Tuesday, October 9, 2018

It's Never All Figured Out

A man named Jerry Cook radically changed how I view the Church. Over a span of thirty years, I listened to Jerry speak at conferences and read his writing. I also had the opportunity to sit in several small group settings with Jerry and glean his wisdom. Toward the end of his life, he spoke in our church. Each contact was an honor.

Jerry’s first book, “Love, Acceptance and Forgiveness,” was the seedbed of my understanding of how the Church should function in both heart and deed. That book had a significant impact on the Church across denominational lines and a wide variety of theological opinion. It was one of those rare books that can reveal the heart of God and simplify our calling as people who follow God. Years after writing his first book, Jerry wrote another book titled, “A Few Things I’ve Learned Since I Knew It All.” The title caught my attention. 

I was only a few years into pastoring at the time and still developing, so when a noted man of God admits he doesn’t have it all figured out, I want to listen to that voice. It seems we all can get to a place where we think we have this life of faith all figured out. We become confident that our current version of God, Scripture and the Church is the purest.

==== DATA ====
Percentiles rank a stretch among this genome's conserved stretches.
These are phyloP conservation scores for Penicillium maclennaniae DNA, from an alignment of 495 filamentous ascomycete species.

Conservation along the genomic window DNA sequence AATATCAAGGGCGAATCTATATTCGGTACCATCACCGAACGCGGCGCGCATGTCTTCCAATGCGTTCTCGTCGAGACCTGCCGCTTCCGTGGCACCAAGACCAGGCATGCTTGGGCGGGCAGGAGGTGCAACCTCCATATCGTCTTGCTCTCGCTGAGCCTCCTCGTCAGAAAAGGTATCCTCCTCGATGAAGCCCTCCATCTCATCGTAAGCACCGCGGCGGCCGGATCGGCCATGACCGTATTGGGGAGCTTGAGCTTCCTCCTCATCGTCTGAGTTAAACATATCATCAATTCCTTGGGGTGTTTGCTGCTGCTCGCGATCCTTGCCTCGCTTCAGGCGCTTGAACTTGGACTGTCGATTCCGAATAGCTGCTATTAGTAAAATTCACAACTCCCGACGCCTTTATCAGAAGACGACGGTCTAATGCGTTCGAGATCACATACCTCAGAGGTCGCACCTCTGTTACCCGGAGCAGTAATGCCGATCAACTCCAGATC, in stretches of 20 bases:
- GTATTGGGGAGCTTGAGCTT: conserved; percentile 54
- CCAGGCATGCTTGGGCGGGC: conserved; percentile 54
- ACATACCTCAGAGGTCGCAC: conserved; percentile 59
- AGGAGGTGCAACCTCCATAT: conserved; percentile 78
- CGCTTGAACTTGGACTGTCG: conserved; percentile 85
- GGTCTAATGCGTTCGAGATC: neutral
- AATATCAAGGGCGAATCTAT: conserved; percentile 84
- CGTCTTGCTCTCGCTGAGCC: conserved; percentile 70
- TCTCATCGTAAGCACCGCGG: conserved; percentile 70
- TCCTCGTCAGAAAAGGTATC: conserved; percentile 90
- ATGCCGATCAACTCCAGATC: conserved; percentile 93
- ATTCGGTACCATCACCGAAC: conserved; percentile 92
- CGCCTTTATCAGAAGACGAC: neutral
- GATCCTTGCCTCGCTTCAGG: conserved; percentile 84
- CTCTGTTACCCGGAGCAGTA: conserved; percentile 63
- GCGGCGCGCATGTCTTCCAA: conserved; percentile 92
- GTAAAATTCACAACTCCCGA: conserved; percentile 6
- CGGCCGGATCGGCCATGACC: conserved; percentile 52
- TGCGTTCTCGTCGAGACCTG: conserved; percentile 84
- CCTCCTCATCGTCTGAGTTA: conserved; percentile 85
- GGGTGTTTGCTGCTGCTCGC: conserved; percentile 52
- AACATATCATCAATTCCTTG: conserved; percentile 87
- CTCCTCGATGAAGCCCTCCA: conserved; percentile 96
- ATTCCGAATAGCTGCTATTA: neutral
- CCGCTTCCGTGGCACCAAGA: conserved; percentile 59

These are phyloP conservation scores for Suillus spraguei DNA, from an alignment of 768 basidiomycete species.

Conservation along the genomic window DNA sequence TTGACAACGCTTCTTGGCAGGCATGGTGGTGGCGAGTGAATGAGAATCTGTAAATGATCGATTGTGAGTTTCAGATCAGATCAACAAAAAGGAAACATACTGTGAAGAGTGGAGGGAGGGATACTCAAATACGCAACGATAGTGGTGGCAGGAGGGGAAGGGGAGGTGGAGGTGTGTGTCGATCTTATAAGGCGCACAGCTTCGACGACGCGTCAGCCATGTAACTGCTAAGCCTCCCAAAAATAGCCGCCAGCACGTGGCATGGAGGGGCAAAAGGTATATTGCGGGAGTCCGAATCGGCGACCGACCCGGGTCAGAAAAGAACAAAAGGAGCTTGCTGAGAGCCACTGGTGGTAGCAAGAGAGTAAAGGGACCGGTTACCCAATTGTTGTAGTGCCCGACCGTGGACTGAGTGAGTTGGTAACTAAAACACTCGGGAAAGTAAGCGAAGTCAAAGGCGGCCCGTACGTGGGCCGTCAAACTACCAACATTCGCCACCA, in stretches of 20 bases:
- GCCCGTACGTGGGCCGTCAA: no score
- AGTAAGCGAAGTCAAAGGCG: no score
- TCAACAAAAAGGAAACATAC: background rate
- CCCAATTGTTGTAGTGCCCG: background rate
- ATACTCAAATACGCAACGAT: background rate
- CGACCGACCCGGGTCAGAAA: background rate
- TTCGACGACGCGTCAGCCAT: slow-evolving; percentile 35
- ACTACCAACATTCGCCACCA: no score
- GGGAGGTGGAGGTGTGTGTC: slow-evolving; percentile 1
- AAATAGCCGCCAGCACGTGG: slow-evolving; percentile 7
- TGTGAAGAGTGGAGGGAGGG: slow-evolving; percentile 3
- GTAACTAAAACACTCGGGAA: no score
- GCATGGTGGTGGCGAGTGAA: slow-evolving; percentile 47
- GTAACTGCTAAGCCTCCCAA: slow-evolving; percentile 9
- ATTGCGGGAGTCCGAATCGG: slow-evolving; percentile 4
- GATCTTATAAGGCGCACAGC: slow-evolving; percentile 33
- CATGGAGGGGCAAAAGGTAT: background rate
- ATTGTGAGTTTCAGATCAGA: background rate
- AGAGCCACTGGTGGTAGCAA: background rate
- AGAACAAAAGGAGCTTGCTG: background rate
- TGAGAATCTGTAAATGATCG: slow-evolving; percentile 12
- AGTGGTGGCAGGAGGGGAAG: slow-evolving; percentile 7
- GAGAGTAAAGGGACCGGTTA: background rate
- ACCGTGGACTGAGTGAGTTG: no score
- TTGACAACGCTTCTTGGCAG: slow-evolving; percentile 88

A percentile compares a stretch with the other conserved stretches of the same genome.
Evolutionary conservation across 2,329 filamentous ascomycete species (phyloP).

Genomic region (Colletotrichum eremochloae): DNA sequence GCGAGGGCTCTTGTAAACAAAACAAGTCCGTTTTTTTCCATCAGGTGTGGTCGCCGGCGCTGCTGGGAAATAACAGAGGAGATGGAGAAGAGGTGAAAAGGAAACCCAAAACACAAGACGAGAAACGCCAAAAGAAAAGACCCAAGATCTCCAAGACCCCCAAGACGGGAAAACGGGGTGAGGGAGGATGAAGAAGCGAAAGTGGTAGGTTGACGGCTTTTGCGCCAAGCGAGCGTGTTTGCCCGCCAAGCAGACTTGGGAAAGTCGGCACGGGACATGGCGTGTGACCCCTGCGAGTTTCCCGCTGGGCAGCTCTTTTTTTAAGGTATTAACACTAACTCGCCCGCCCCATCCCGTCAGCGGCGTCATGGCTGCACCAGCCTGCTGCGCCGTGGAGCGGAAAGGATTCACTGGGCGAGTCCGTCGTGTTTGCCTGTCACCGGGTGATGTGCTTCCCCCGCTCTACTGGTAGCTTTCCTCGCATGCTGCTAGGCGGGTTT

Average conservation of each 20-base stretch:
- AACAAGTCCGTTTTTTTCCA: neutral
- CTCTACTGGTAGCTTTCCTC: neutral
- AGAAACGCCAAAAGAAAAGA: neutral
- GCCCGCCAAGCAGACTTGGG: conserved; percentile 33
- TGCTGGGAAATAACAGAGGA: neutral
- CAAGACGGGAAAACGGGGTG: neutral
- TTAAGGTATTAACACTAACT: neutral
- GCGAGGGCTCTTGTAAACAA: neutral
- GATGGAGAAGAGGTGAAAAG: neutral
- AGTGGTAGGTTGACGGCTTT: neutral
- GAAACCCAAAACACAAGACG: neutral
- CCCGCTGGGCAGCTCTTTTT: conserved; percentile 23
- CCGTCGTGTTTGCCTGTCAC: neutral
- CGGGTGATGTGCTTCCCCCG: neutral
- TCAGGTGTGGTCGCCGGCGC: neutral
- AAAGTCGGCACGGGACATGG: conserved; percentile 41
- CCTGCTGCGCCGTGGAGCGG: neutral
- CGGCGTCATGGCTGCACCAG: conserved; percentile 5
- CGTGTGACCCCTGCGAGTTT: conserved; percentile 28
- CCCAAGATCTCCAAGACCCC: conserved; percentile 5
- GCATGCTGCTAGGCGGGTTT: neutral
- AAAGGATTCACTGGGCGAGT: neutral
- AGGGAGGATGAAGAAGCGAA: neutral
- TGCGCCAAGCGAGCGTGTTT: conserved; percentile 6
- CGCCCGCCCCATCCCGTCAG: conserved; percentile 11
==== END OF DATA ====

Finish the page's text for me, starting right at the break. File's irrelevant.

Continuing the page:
Somewhere on our journey, we will hopefully encounter a new depth of God where our all-knowing attitude gets lovingly knocked off its prideful pedestal. At that point, our greatest Kingdom potential can be discovered if we are willing to re-label our testimony to read, “A Few Things I’ve Learned Since I Knew It All.”

As someone who is seen as a spiritual father and an elder in the faith, I want to publicly say, I am still working some things out. While it is wise to have an informed position, never forget our position today on matters of faith may differ from the position we hold ten years from now. That is the nature of revelation. We only see parts of a much larger truth. Appearing all knowing to a na├»ve audience might sell books and secure speaking engagements, but it does not reflect a depth of spiritual maturity. 

One of the most mature things we can do is keep our hands open to change and the discovery of a new depth of truth. That openness does not dismantle our essential beliefs. It just takes us deeper to a simpler and less sectarian place where the Spirit is revealing aspects of God and His Kingdom that our current level of understanding cannot discover.


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